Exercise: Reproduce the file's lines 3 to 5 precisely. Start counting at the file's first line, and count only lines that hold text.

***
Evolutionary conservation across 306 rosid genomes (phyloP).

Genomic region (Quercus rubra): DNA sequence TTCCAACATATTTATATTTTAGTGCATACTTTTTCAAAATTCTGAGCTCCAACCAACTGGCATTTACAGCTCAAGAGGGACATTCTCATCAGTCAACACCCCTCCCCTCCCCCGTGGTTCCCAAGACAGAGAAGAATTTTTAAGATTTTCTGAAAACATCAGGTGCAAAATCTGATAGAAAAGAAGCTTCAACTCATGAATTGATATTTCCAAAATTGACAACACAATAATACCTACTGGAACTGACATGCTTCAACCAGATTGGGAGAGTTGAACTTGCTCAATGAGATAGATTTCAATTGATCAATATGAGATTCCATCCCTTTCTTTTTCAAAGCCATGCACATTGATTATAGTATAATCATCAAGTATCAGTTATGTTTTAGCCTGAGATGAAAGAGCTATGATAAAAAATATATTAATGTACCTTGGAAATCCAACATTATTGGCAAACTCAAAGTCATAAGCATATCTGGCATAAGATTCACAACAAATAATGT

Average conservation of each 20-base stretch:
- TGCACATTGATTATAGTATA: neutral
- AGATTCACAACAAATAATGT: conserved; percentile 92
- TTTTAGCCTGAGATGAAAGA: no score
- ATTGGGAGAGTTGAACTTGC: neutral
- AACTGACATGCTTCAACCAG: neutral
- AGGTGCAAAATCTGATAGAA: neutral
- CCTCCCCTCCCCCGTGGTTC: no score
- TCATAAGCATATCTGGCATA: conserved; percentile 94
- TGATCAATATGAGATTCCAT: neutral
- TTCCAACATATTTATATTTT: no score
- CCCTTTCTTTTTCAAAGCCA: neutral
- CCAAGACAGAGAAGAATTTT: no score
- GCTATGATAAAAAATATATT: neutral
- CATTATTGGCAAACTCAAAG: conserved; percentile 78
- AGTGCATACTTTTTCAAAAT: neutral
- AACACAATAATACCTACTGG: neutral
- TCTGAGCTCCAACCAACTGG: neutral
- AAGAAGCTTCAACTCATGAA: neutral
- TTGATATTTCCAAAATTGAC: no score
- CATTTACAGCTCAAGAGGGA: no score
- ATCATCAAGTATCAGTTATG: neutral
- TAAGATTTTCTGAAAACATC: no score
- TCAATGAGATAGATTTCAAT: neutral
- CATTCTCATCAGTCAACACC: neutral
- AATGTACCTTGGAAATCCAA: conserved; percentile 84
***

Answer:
Average conservation of each 20-base stretch:
- TGCACATTGATTATAGTATA: neutral
- AGATTCACAACAAATAATGT: conserved; percentile 92